78% of consumers believe that companies providing custom content are interested in building good relationships with them
You work for a company that is considering buying widgets, not necessarily today, but you know that your ambitious growth plans mean that you will need widgets within the next 6-9 months. You check your email in the morning and (miraculously) have received just two emails. Both are from companies that you talked to at the recent world widget conference and gave your business card to because they had a goldfish bowl with “give us your business card for a chance to win champagne” written on it – you didn’t win the champagne, but you aren't bitter.
The first email (from Company A) is entitled: Widgets from £1999 per person; It’s colourful and flashy looking and the body text talks about a range of “must have” deals that are only available this week and finishes with “click now to avoid disappointment”
The second (Company B) has a subject line: Guide to savvy widget use and an interesting case study on widget adoption – the content is a series of short descriptions of interesting articles about widgets with corresponding links that take you through to the full articles on the “knowledge” section of their website. There is an option to sign up for their monthly newsletter which promises more useful articles and updates on widgets .
Click, click, click
So, assuming you are going to click one of the links on one of the emails, which will it be? This one is hard to predict – the age old tactics of price and time could persuade you to have a look at Company A’s offering, but you don’t necessarily want a widget today so it’s likely you will click and spend 30 seconds looking at the prices before getting on with your days’ work.
It’s far more likely that you will click on one of Company B’s links -perhaps the Widget adoption case study. When you do click, it’s likely that you will read the article and perhaps go on to read their Guide to savvy widget use. You are unlikely to buy a widget immediately but you have read a helpful article or two and will (in all likelihood) go back to the site and keep reading. If what you read is helpful you will probably sign up to the newsletter.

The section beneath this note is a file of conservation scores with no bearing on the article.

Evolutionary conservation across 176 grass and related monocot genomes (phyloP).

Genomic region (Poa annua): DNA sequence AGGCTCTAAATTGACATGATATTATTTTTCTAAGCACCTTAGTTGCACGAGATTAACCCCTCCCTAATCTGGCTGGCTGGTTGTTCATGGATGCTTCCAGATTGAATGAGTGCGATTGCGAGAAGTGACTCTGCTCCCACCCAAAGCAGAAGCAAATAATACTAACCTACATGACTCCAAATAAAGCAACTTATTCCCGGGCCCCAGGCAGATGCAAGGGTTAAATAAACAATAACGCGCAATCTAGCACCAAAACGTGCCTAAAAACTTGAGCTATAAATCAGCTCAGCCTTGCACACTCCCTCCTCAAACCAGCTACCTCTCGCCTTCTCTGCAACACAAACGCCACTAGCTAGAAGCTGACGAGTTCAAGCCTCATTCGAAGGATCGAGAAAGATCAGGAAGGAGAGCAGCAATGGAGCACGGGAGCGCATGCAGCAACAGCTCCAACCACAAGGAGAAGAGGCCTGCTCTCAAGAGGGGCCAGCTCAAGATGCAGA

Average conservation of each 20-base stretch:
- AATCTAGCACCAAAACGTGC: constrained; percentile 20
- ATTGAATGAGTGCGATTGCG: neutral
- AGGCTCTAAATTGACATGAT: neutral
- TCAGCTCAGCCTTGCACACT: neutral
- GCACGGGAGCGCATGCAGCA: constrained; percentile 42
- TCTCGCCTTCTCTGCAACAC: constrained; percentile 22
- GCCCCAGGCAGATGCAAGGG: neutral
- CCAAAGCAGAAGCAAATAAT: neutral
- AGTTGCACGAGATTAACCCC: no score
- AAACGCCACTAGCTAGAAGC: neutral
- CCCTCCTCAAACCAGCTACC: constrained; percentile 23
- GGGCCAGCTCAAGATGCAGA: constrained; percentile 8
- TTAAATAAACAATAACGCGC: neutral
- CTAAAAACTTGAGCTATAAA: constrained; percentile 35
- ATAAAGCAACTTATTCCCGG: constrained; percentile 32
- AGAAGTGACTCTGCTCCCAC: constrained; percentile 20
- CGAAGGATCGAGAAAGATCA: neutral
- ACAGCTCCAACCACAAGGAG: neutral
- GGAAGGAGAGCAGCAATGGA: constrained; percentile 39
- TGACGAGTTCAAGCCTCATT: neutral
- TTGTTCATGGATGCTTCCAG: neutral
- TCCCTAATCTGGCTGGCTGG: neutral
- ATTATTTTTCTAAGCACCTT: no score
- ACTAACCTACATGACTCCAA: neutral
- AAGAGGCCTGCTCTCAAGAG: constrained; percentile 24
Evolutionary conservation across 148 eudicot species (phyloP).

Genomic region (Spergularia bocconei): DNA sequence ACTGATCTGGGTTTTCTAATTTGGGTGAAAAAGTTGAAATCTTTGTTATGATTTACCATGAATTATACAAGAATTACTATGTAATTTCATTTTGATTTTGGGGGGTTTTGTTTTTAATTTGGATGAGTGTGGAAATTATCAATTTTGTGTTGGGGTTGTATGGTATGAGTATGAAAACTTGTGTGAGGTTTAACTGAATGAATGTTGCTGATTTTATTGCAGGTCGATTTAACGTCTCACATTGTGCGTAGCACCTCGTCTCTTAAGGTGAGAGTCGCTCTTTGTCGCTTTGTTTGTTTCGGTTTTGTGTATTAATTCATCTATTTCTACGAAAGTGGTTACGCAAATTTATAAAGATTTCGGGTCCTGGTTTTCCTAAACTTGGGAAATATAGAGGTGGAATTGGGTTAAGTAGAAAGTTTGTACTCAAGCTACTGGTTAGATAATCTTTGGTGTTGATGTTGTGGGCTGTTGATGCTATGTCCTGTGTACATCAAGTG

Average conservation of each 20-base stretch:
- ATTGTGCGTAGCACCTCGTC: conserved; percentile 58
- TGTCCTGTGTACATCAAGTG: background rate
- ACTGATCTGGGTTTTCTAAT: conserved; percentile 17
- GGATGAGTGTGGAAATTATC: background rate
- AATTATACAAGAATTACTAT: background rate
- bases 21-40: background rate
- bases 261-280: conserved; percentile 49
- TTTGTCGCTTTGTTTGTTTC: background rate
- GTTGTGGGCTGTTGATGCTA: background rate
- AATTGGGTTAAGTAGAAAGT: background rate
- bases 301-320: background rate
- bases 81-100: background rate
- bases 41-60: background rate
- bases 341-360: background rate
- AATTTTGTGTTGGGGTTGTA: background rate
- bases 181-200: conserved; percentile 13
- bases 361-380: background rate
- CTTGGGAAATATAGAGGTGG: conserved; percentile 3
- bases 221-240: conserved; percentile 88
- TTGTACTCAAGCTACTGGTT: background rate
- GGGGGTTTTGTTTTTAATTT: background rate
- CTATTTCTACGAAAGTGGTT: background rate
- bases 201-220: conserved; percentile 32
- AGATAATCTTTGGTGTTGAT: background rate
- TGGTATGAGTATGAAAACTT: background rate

A one night stand or a relationship?
When it comes to the actual widget purchase, who are you more likely to choose? The company that want to pressure you with price and time, or the one that has consistently provided you with useful guides and information??
Buying from Company A feels like it might be a one night stand, they have wooed you with price, forced the issue with time and shown absolutely no interest in anything other than your cash – and they want it yesterday! This might work for low value consumer goods but it’s very unlikely to be effective for larger purchases.
Company B on the other hand, have provided helpful information throughout, they feel like they want to build a relationship with you and (importantly) have demonstrated beyond a shadow of a doubt that they are credible and know what they are talking about. They have (figuratively) sent you flowers and chocolates on a regular basis without ever pressuring you and it really feels like they are in it for the long haul.
Widgets aside, no matter what industry you work in, buying behaviour has changed dramatically – by the time a customer actually contacts your sales or BD team they have already gone a long way to making their buying decision.
Customers want to know that you are credible, trustworthy, knowledgeable and committed. Drop the pressure sales tactics and make sure that you are providing the information that they need on a regular basis – make sure your website and communications with potential customers demonstrates your expertise and commitment to solving their problem via interesting and useful content. Build a relationship based on trust and credibility and you will have a customer for life.